Three Weill Cornell Medicine alumni and three faculty members were recognized with alumni awards during Reunion weekend.
On October 7, the Alumni Association Board of Directors presented honorary fellowships to faculty members Dr. Yoon Kang, Dr. Joseph Safdieh and Dr. Mark Souweidane. A tradition since 1970, the honorary fellowships are awarded to outstanding non-alumni faculty whose scholarship, dedication and leadership have greatly enriched the medical college.
Dr. Kang, who was recognized for her leadership and commitment to creating an environment of excellence in medical education, is senior associate dean for education, the Richard P. Cohen, M.D. Associate Professor of Medical Education and an associate professor of medicine.
Dr. Safdieh, who was recognized for his leadership, scholarship and dedication to internal medicine and women’s health, is the Gertrude Feil Associate Dean of Curricular Affairs, vice chair for education and a professor of neurology.
Dr. Souwiedane, who was recognized for his 25 years of leadership of the institution’s pediatric neurosurgical training program, is vice chairman of the Department of Neurological Surgery, a professor of neurological surgery and director of pediatric neurological surgery at NewYork-Presbyterian/Weill Cornell Medical Center and Memorial Sloan Kettering Cancer Center.
On October 8, three Weill Cornell Medicine alumni received Special Achievement Awards: 2021 awardee Dr. Mark Pochapin (M.D. ’88) and 2022 awardees Dr. Lawrence Agodoa (M.D. ’71) and Dr. Karl Weyrauch (M.D. ’80).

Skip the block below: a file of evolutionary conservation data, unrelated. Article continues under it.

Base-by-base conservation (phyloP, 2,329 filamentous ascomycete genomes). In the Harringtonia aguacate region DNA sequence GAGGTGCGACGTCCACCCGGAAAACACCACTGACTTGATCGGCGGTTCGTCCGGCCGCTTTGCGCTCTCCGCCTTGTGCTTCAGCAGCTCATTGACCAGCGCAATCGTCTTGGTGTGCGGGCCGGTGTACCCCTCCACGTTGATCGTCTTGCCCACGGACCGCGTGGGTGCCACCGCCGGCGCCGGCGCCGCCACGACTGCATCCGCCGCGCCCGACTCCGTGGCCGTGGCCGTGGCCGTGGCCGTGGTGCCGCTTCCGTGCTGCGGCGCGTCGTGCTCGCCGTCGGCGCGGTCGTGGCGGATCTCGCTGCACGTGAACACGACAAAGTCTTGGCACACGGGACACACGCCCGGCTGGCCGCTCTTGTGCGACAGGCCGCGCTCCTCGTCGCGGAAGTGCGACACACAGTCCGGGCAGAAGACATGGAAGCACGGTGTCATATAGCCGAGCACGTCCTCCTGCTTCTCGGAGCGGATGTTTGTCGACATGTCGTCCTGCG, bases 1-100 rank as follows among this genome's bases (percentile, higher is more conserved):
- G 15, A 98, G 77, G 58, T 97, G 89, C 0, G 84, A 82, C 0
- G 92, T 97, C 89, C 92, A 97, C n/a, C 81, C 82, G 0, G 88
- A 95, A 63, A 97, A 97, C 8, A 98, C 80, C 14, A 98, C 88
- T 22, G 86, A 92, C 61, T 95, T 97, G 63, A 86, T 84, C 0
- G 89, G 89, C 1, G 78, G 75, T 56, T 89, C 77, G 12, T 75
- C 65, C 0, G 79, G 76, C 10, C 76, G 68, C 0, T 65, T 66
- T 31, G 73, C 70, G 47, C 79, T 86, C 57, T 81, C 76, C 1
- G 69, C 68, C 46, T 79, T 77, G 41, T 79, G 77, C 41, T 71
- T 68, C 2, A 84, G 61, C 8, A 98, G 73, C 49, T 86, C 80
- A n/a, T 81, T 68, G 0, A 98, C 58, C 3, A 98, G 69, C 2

The Special Achievement Award recognizes alumni with notable achievements in medicine or related fields that significantly advance health care and medical science.
Dr. Pochapin, who was recognized for his achievements in gastroenterology and the prevention, early detection and treatment of gastrointestinal cancers, is the Sholtz-Leeds Professor of Gastroenterology, director of the Division of Gastroenterology and Hepatology, and vice chair of clinical affairs in the Department of Medicine at NYU Grossman School of Medicine/NYU Langone Health. He served as chief resident at New-York Presbyterian/Weill Cornell Medical Center and was a longtime member of the Weill Cornell Medicine faculty, including 18 years as chief of gastrointestinal endoscopy.
Dr. Agodoa, who was recognized for his achievements in nephrology, is the former director of the Office of Minority Health Research Coordination at the National Institute of Diabetes and Digestive and Kidney Diseases (NIDDK) of the National Institutes of Health (NIH), where he led the development of the institute’s first Strategic Plan on Minority Health and Health Disparities and monitored its implementation.
Dr. Weyrauch, who was recognized for his achievements in family medicine and public health, is the founder and president of Pygmy Survival Alliance, a 501(c)(3) public charity that partners with the Batwa People of Rwanda to resuscitate the health and culture of critically endangered villages. He is also the senior advisor for Health Development Initiative-Rwanda, a physician-led non-governmental organization that pursues a rights-based approach to promoting health services for LGBTQ+ and other underserved Rwandan minorities.